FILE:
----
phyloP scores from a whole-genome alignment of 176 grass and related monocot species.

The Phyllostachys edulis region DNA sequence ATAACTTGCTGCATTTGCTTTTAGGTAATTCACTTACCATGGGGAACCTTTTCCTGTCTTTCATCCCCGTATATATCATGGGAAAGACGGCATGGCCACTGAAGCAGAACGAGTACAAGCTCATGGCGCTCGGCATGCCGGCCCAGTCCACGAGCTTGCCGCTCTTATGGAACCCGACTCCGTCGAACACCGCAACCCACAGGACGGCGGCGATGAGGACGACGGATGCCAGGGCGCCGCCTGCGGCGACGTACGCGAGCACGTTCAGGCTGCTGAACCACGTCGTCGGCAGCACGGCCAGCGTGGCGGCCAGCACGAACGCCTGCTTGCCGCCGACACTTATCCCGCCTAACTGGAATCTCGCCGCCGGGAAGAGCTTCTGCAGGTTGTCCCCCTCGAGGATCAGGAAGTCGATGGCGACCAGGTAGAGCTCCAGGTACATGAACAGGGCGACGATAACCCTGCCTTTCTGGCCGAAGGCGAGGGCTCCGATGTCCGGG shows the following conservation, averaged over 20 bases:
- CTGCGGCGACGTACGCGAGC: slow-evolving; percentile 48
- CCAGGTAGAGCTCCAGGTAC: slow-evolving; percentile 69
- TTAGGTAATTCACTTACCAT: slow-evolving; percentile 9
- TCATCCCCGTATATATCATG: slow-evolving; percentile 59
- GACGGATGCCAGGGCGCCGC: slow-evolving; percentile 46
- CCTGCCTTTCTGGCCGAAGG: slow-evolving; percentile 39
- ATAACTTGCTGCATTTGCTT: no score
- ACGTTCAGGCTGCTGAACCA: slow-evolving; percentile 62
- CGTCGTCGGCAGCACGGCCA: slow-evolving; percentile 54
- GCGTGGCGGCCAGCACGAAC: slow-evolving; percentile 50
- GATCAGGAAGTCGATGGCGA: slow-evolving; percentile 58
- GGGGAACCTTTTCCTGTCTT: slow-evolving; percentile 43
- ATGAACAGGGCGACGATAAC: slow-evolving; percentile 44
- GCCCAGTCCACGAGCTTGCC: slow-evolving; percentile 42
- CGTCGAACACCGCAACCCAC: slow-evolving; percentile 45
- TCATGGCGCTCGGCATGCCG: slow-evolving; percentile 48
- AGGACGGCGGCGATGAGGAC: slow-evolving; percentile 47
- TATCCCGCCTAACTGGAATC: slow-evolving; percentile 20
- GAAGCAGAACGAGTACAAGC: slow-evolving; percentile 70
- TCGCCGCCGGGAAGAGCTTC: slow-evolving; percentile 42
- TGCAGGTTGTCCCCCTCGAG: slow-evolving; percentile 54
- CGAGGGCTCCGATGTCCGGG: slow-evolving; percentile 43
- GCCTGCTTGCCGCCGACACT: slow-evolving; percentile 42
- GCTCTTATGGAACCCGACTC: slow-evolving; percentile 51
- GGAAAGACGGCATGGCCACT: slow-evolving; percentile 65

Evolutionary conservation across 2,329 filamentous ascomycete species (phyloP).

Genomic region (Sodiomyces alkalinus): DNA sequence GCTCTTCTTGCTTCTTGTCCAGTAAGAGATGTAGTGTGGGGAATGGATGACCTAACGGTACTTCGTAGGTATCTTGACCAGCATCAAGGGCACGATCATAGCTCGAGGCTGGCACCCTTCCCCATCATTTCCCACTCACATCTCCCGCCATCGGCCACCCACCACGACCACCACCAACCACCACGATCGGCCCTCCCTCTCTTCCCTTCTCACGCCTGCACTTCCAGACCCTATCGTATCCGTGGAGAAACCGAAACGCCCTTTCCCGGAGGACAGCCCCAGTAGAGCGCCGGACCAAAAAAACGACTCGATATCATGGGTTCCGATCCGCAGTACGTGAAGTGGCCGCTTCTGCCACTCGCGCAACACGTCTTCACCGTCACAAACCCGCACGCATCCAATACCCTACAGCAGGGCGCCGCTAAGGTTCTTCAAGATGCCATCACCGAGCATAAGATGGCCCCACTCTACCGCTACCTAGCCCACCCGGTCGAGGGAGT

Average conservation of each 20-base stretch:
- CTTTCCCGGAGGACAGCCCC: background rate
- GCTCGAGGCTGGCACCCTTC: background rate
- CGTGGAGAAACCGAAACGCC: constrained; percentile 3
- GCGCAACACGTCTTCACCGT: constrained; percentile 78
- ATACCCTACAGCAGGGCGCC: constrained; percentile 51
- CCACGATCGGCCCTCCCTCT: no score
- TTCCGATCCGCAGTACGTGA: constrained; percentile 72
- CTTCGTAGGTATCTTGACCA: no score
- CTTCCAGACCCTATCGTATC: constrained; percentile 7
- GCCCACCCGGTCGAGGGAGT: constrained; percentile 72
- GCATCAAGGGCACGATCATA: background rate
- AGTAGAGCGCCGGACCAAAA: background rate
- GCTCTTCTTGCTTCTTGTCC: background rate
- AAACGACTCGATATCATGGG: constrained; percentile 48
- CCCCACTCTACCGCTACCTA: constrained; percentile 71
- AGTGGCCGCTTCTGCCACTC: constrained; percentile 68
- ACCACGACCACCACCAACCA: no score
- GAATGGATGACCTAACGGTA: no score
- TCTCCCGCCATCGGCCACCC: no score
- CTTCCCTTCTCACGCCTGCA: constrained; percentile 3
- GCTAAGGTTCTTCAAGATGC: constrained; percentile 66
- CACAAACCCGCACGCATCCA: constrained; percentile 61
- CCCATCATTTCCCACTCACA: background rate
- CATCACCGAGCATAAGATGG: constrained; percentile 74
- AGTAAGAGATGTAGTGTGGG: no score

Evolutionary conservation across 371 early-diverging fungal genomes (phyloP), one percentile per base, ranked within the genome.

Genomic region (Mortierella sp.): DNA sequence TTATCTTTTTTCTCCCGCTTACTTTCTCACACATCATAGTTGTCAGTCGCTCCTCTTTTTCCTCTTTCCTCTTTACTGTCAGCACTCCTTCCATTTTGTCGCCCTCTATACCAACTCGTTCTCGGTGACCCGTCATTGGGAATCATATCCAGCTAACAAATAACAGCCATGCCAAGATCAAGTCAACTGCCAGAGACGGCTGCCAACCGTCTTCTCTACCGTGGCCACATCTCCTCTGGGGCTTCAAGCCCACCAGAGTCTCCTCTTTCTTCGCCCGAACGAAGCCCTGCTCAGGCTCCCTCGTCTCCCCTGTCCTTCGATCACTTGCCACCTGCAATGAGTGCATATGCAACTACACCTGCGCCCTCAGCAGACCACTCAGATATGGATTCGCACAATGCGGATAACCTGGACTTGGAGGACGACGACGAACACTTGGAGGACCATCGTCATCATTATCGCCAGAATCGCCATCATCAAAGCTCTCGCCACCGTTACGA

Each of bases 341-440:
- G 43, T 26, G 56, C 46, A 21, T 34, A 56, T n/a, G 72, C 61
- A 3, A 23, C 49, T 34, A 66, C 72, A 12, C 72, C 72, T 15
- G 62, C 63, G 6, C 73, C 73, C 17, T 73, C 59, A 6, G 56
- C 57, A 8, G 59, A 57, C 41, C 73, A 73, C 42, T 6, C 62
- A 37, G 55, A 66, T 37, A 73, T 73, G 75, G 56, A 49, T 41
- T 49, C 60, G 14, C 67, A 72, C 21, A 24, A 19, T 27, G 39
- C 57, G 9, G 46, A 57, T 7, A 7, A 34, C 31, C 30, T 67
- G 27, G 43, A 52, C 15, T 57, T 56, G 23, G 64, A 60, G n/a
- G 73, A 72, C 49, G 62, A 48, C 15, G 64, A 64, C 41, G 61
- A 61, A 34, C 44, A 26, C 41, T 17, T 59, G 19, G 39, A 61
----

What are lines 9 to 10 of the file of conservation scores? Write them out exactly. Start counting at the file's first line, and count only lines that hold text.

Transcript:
- ATAACTTGCTGCATTTGCTT: no score
- ACGTTCAGGCTGCTGAACCA: slow-evolving; percentile 62